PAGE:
Home|Journals Follow on Twitter| Subscribe to List

Directory for Medical Articles
 

Open Access

Original Research

Fundam Appl Agric. 2019; 4(2): 839-848


Herbicidal weed control in drill sown spring wheat under Bangladesh condition

Sharif Ahmed ; Md. Jahangir Alam; Tahir Hussain Awan; A K M Mominul Islam.

Abstract
Weeds are considered as one of the major factors responsible for current low wheat yield in Bangladesh. Although chemical weed control is well established in many wheat growing countries, in Bangladesh, the herbicides are typically not used by farmers to manage weeds in wheat. Hence, to evaluate the efficacy of pre- and post-emergence herbicides in mechanized drilled sown wheat, a two-year field study was conducted in southwest Bangladesh. The study evaluated the performance of four pre-emergence herbicides (oxadiargyl 80g, pendimethalin 850 g, pyrazosulfuron 15 g, and mefenacet + bensulfuran methyl 550 g a.i. ha-1) applied at 2 days after sowing (DAS) and four post-emergence herbicides (2,4-D 1400 g, ethoxysulfuron18 g, penoxsulam22.5 g, and fenoxaprop 56 g a.i. ha-1) applied at 20 DAS, on weed control efficacy. A season long weed-free and a season long weedy plots were also maintained to compare the results. The weed control option using a single pre- or post-emergence herbicide was not adequate to control weed effectively when weed infestation was relatively higher. The best yield provided by pre-emergence (pendimethalin and oxadiargyl) and post-emergence (2,4-D and ethoxysulfuron) herbicide treatments were respectively 13-15% and 12-17% lower than the yield (4.1-4.2 t ha-1) of weed-free treatment. Post-emergence herbicides fenoxaprop was the best in controlling weeds; however, due to phytotoxic effects on wheat plants, the plots applied with fenoxaprop produced very low yield (2.6-2.8 t ha-1). Similarly, even after good weed control by the post-emergence application of penoxsulam, phytotoxicity on wheat resulting in low yield. The study suggested that the best weed control option for wheat is to use a pre-emergence (pendimethalin or oxadiargyl) followed by (fb) a post-emergence (2,4-D or ethoxysulfuron) herbicides depending upon weed species which would benefit the farmers by providing high weed control efficacy at lower cost compared to manual weeding.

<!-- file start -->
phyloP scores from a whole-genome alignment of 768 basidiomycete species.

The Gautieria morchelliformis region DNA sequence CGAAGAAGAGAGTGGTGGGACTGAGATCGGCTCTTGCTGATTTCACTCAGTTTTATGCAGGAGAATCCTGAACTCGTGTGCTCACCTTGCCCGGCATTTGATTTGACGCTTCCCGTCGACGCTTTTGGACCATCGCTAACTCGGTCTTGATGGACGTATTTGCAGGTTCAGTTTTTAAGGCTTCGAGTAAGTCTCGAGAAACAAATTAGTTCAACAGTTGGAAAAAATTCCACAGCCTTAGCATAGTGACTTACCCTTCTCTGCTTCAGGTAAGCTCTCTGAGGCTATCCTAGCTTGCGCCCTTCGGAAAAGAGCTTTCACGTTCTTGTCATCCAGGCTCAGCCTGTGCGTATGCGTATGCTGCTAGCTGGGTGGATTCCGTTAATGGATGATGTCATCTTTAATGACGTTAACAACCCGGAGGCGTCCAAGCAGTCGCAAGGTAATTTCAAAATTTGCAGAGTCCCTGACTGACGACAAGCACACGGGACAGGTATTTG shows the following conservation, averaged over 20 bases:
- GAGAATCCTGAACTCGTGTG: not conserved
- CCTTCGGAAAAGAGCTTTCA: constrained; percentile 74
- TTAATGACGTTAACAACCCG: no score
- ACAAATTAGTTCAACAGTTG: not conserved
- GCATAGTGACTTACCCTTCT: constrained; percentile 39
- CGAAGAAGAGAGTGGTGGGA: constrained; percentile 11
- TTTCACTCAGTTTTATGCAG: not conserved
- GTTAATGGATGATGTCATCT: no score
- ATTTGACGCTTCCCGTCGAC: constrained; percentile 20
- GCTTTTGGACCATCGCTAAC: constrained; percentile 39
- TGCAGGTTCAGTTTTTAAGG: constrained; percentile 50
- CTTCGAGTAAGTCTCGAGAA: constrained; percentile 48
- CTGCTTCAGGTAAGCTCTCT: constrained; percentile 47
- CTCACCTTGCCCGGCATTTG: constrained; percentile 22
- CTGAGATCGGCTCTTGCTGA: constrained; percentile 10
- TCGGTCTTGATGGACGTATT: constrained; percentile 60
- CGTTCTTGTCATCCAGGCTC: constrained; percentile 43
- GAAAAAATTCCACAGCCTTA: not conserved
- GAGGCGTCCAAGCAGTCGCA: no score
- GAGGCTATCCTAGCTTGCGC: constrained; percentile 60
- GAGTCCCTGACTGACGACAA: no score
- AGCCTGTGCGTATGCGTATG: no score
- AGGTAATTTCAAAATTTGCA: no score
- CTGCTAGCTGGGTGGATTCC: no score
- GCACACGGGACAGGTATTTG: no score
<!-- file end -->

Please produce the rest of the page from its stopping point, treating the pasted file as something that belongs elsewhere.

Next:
Key words: Weed shift;weed control efficiency;pre-emergence;post-emergence;herbicide toxicity;conservation agriculture;yield gap



Share this Article


Advertisement
American Journal of Physiology, Biochemistry and Pharmacology

SUBMIT YOUR ARTICLE NOW


ScopeMed.com
ScopeMed Home
Follow ScopeMed on Twitter
BiblioCAM
Author Tools
eJPort Journal Hosting
About ScopeMed
License Information
Terms & Conditions
Privacy Policy
Suggest a Journal
Publisher Login
Contact Us

The articles in Scopemed are open access articles licensed under the terms of the Creative Commons Attribution-NonCommercial-ShareAlike 4.0 International License (https://creativecommons.org/licenses/by-nc-sa/4.0/) which permits unrestricted, non-commercial use, distribution and reproduction in any medium, provided the work is properly cited.
ScopeMed is a Database Service for Scientific Publications. Copyright ScopeMed Information Services.
Scopemed Buttons